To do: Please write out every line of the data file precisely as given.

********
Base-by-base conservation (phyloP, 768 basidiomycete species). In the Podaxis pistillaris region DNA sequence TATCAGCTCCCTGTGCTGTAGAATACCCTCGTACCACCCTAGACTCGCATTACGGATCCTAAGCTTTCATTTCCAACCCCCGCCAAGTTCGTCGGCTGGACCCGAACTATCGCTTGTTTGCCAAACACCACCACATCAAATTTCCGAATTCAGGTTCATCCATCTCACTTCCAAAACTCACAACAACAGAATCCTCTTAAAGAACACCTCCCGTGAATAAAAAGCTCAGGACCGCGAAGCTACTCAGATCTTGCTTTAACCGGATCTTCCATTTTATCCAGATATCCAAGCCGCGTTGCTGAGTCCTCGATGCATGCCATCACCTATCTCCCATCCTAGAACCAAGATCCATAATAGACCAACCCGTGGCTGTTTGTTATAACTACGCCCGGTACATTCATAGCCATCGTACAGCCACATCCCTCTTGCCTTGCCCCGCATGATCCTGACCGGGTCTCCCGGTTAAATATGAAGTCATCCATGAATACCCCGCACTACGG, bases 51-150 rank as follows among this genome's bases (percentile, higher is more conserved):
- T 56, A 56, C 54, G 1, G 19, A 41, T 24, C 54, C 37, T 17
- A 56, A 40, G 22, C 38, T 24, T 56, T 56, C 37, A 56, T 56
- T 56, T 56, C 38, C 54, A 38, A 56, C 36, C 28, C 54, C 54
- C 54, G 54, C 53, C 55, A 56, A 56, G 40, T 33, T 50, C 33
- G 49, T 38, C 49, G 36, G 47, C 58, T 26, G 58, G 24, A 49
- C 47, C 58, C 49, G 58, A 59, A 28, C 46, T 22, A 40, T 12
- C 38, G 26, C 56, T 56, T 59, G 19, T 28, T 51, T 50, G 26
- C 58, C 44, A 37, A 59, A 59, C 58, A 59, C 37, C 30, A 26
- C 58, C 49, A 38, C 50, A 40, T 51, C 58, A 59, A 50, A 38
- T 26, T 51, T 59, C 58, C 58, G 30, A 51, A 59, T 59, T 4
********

Base-by-base conservation (phyloP, 768 basidiomycete species). In the Podaxis pistillaris region DNA sequence TATCAGCTCCCTGTGCTGTAGAATACCCTCGTACCACCCTAGACTCGCATTACGGATCCTAAGCTTTCATTTCCAACCCCCGCCAAGTTCGTCGGCTGGACCCGAACTATCGCTTGTTTGCCAAACACCACCACATCAAATTTCCGAATTCAGGTTCATCCATCTCACTTCCAAAACTCACAACAACAGAATCCTCTTAAAGAACACCTCCCGTGAATAAAAAGCTCAGGACCGCGAAGCTACTCAGATCTTGCTTTAACCGGATCTTCCATTTTATCCAGATATCCAAGCCGCGTTGCTGAGTCCTCGATGCATGCCATCACCTATCTCCCATCCTAGAACCAAGATCCATAATAGACCAACCCGTGGCTGTTTGTTATAACTACGCCCGGTACATTCATAGCCATCGTACAGCCACATCCCTCTTGCCTTGCCCCGCATGATCCTGACCGGGTCTCCCGGTTAAATATGAAGTCATCCATGAATACCCCGCACTACGG, bases 51-150 rank as follows among this genome's bases (percentile, higher is more conserved):
- T 56, A 56, C 54, G 1, G 19, A 41, T 24, C 54, C 37, T 17
- A 56, A 40, G 22, C 38, T 24, T 56, T 56, C 37, A 56, T 56
- T 56, T 56, C 38, C 54, A 38, A 56, C 36, C 28, C 54, C 54
- C 54, G 54, C 53, C 55, A 56, A 56, G 40, T 33, T 50, C 33
- G 49, T 38, C 49, G 36, G 47, C 58, T 26, G 58, G 24, A 49
- C 47, C 58, C 49, G 58, A 59, A 28, C 46, T 22, A 40, T 12
- C 38, G 26, C 56, T 56, T 59, G 19, T 28, T 51, T 50, G 26
- C 58, C 44, A 37, A 59, A 59, C 58, A 59, C 37, C 30, A 26
- C 58, C 49, A 38, C 50, A 40, T 51, C 58, A 59, A 50, A 38
- T 26, T 51, T 59, C 58, C 58, G 30, A 51, A 59, T 59, T 4